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Friday, June 24, 2005

 

class in america


radical author j. sakai, who authored the wonderfully observant "settlers", offers some insights into his book in this interview.

This liberal intellectual polarity that "race issues" and "class issues" are opposites, are completely separate from each other, and that one or the must be the main thing, is utterly useless! We have to really get it that race issues aren't the opposite of class issues. That race is always so electrically charged, so filled with mass power, precisely because it's about raw class. That's why revolutionaries and demagogues can both potentially tap into so much power using it. Or get burned.
sakai brilliantly deconstructs american racism as a class issue, with the proletariat itself stratified into levels that have everything to do with cultural inheritance -- of which race in our postmodern conception is only an ancillary part. he notes similar stratification occuring in northern ireland, between unionist settlers and loyalist indigenes where religious affiliation serves as the ancillary part, and tibet, where chinese confucianism and tibetan buddhism are in conflict. but neither does he forget the long history of social castes in the american immigrant experience, where the racial classifications of victorian europe separated celt from nord from slav.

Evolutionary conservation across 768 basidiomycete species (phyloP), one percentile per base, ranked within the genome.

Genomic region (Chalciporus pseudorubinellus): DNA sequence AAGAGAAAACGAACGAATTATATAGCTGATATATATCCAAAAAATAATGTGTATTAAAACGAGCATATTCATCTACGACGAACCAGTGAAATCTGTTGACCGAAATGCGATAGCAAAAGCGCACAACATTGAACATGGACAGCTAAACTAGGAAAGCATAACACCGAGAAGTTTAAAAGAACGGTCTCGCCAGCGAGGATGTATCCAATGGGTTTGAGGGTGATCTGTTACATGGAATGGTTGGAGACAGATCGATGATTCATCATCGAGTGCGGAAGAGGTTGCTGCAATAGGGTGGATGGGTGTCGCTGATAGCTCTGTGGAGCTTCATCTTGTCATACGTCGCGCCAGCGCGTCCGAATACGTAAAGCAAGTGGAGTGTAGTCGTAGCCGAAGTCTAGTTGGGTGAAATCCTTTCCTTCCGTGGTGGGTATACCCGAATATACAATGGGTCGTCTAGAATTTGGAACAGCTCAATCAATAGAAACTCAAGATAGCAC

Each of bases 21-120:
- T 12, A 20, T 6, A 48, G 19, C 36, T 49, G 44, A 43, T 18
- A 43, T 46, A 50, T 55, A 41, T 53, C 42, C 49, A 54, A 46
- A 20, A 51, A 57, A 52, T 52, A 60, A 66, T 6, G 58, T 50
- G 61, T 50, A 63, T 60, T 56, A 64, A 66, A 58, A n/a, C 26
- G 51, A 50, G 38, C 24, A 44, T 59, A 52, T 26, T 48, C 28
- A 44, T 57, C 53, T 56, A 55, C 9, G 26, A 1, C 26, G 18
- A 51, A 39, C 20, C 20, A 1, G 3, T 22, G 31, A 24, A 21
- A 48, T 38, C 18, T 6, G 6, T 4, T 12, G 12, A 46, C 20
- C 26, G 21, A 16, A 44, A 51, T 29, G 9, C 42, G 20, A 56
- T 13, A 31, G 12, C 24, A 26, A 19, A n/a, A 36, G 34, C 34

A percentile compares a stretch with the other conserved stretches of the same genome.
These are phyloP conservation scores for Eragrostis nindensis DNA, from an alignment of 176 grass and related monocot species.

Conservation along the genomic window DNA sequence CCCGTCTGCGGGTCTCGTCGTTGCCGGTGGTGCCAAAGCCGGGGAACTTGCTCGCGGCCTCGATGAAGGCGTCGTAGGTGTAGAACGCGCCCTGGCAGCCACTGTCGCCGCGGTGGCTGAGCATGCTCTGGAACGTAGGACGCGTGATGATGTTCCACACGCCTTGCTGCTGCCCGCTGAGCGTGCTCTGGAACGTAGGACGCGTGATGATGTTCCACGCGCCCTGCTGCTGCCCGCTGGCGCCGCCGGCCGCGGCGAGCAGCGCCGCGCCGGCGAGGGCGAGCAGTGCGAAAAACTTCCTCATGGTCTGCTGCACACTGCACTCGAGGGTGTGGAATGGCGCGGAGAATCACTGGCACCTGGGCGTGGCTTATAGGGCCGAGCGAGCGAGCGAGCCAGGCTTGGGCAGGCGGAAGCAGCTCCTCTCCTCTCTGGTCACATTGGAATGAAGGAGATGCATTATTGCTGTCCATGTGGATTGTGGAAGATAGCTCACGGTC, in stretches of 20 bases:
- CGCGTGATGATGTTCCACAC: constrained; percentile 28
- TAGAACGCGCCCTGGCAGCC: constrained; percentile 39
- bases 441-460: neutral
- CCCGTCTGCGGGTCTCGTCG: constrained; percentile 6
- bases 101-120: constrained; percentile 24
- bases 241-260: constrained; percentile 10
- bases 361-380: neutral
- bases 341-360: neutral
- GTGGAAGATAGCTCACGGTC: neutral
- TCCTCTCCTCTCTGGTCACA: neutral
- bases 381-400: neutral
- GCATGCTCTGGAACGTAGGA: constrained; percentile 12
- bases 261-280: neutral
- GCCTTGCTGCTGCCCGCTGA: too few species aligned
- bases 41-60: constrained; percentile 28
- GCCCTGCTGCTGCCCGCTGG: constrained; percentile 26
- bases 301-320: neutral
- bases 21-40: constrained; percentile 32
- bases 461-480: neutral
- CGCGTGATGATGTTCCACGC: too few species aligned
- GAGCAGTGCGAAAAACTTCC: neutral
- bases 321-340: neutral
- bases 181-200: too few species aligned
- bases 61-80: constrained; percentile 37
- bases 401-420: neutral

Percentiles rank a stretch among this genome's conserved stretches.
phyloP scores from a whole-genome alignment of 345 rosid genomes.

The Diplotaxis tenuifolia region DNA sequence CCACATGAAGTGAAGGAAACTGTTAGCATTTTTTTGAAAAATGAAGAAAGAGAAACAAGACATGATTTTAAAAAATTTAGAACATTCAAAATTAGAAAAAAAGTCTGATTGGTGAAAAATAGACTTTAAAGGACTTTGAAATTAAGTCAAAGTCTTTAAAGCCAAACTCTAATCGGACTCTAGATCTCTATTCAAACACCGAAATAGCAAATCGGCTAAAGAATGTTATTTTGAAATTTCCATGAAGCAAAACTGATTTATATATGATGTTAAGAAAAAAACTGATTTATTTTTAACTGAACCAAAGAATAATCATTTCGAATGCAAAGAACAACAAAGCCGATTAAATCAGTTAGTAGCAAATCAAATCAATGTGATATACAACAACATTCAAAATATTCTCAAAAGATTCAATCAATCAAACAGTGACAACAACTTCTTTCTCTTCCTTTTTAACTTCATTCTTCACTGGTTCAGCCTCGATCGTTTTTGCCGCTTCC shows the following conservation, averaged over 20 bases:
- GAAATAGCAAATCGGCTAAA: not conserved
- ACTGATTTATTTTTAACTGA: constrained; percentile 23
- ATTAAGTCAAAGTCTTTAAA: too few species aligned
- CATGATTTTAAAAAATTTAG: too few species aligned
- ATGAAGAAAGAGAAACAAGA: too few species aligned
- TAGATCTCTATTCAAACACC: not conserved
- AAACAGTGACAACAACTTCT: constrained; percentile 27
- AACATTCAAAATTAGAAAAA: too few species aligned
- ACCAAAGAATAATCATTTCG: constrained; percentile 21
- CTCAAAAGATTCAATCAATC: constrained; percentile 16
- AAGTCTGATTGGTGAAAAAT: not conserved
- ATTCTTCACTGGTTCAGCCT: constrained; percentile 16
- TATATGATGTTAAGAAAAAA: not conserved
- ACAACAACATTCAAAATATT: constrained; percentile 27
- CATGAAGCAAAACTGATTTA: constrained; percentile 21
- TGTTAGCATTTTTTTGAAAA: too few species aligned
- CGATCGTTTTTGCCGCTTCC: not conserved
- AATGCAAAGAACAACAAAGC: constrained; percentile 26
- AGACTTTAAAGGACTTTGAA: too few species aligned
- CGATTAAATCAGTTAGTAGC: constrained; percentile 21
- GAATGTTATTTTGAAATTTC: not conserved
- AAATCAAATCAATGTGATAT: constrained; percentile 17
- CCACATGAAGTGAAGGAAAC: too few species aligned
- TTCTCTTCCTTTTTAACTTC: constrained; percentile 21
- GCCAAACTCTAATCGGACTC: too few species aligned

paul fussell has written marvellously on the hidden american class structure, which obviously does exist even if it is eternally denied. sakai's contribution to revealing some of the depth of the structure is welcome.

as the failure of american education to promote any longer a common culture has destroyed the primary methodology of assimilation which once mitigated this stratification, one might imagine the gaps between and within classes and cultures would remain or even widen in america going forward. but the experience of past civilizations in this sense is one of a softening and blurring of cultural lines -- without enforcement, the society is slowly deprived not just of a dominant culture but of any identifiable culture at all. a palpable nebulousness -- a sense of society as an undefinable amalgamation of individuals without affiliation -- is recorded in the histories of many declining civilizations.

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Of course in America it has become "wrong" to define anything as the common culture. People cry out cultural oppression and cultural genocide and other assorted useless blather.

Of course, it is just a symptom of the larger problem of the desire to reduce everyone to an irreproachable culture of One where everything and anything a person does or feels should be tolerated. This is not a calm for uniformity which is just as unhealthy but rather the realization at some point that maybe we shouldn't just shrug our shoulders at all that people do.

Note that I don't think this necessarily has to be political/legal matter and is one area where I take strong issues with the social engineering via law of the many Liberal or the morality policing of many Conservatives. People forgot the simple power of reinforcing our societal norms on a personal level.

 
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